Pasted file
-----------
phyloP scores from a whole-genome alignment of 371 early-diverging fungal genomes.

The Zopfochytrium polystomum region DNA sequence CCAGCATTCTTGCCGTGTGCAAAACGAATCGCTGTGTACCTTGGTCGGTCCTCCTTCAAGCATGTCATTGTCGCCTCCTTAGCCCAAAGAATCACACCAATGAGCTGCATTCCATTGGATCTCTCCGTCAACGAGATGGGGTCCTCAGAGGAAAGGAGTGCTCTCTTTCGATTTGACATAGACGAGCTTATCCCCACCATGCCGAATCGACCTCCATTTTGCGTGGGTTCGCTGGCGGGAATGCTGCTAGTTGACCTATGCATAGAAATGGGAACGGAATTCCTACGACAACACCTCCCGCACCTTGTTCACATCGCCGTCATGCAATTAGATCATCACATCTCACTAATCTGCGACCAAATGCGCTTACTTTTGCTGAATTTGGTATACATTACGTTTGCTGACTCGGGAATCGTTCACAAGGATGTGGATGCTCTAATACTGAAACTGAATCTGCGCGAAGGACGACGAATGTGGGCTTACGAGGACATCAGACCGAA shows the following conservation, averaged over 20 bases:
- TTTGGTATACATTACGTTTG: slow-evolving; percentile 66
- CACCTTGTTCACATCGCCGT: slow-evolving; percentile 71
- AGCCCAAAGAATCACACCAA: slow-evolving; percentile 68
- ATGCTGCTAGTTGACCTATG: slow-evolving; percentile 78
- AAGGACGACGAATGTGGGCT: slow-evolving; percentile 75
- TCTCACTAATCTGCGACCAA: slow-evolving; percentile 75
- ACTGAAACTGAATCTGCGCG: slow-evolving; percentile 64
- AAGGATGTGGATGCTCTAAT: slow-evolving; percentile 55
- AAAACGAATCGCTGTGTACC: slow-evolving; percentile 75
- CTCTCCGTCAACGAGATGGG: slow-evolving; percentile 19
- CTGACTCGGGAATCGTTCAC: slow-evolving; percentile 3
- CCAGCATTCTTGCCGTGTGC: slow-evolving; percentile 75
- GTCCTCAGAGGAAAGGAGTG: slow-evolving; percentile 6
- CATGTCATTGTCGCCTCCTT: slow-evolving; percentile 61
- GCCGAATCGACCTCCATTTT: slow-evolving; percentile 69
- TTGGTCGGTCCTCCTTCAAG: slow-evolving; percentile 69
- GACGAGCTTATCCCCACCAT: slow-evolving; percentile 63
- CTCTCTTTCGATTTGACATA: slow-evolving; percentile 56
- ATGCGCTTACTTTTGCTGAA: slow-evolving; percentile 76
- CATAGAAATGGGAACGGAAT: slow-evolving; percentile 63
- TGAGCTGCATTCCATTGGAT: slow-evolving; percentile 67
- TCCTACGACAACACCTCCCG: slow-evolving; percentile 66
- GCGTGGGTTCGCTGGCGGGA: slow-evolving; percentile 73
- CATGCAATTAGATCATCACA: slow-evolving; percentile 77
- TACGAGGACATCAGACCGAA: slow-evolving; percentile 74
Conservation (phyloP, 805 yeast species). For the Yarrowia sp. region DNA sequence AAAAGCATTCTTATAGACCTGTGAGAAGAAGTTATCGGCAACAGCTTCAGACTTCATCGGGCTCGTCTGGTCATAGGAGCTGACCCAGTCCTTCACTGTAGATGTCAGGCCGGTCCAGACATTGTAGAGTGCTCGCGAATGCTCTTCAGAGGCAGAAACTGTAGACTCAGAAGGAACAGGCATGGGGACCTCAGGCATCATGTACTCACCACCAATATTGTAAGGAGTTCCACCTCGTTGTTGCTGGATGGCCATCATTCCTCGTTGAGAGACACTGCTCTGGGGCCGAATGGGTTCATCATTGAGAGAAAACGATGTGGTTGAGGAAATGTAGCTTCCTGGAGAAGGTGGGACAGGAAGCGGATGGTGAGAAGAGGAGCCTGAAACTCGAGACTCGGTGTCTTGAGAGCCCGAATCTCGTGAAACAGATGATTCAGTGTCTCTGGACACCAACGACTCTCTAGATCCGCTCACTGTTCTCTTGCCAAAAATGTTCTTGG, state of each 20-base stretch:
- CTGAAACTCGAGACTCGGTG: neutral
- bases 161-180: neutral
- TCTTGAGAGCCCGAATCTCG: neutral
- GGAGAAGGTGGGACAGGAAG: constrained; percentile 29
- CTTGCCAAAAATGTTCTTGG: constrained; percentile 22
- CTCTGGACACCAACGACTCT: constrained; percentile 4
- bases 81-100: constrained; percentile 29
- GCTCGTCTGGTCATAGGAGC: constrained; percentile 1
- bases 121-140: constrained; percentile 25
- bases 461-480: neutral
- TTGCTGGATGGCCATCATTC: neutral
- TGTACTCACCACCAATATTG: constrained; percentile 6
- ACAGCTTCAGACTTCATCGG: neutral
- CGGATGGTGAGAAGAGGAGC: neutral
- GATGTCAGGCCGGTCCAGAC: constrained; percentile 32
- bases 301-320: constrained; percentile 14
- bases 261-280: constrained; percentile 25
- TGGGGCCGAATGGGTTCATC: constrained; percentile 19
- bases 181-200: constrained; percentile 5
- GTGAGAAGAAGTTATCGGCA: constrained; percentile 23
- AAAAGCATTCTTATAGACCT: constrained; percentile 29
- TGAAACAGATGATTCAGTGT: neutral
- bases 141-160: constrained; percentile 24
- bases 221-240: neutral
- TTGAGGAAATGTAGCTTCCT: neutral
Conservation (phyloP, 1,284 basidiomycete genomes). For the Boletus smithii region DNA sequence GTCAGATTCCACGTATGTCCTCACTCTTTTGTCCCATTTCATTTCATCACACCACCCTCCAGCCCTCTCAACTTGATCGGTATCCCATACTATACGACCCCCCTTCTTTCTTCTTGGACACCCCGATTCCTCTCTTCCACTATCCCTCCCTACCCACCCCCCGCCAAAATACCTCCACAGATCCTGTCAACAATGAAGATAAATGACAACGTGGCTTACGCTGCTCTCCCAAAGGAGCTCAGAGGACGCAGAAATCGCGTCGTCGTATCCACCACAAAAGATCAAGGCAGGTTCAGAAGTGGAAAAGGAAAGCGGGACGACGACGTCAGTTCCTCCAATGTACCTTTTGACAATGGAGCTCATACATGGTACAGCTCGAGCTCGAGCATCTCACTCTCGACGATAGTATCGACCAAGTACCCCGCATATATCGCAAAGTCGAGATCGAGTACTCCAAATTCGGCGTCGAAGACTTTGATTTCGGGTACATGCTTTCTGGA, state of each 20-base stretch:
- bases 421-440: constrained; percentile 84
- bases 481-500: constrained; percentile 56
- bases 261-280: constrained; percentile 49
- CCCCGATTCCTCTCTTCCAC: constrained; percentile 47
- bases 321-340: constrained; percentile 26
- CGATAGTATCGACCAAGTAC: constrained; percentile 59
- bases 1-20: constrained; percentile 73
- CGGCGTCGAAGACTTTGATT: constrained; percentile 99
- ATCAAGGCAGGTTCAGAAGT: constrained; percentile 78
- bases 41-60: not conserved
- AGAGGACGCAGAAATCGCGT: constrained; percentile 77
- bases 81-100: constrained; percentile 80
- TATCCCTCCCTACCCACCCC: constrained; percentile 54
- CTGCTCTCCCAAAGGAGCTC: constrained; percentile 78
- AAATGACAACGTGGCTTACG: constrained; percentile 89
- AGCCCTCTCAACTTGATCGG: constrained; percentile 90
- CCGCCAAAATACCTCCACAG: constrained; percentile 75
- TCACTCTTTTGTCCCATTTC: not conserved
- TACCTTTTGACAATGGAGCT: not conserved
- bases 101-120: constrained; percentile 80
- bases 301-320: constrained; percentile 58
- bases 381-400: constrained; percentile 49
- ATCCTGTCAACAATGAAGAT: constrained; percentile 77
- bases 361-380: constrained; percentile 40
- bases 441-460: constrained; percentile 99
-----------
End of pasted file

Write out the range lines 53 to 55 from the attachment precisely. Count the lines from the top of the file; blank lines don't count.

- TTGAGGAAATGTAGCTTCCT: neutral
Conservation (phyloP, 1,284 basidiomycete genomes). For the Boletus smithii region DNA sequence GTCAGATTCCACGTATGTCCTCACTCTTTTGTCCCATTTCATTTCATCACACCACCCTCCAGCCCTCTCAACTTGATCGGTATCCCATACTATACGACCCCCCTTCTTTCTTCTTGGACACCCCGATTCCTCTCTTCCACTATCCCTCCCTACCCACCCCCCGCCAAAATACCTCCACAGATCCTGTCAACAATGAAGATAAATGACAACGTGGCTTACGCTGCTCTCCCAAAGGAGCTCAGAGGACGCAGAAATCGCGTCGTCGTATCCACCACAAAAGATCAAGGCAGGTTCAGAAGTGGAAAAGGAAAGCGGGACGACGACGTCAGTTCCTCCAATGTACCTTTTGACAATGGAGCTCATACATGGTACAGCTCGAGCTCGAGCATCTCACTCTCGACGATAGTATCGACCAAGTACCCCGCATATATCGCAAAGTCGAGATCGAGTACTCCAAATTCGGCGTCGAAGACTTTGATTTCGGGTACATGCTTTCTGGA, state of each 20-base stretch:
- bases 421-440: constrained; percentile 84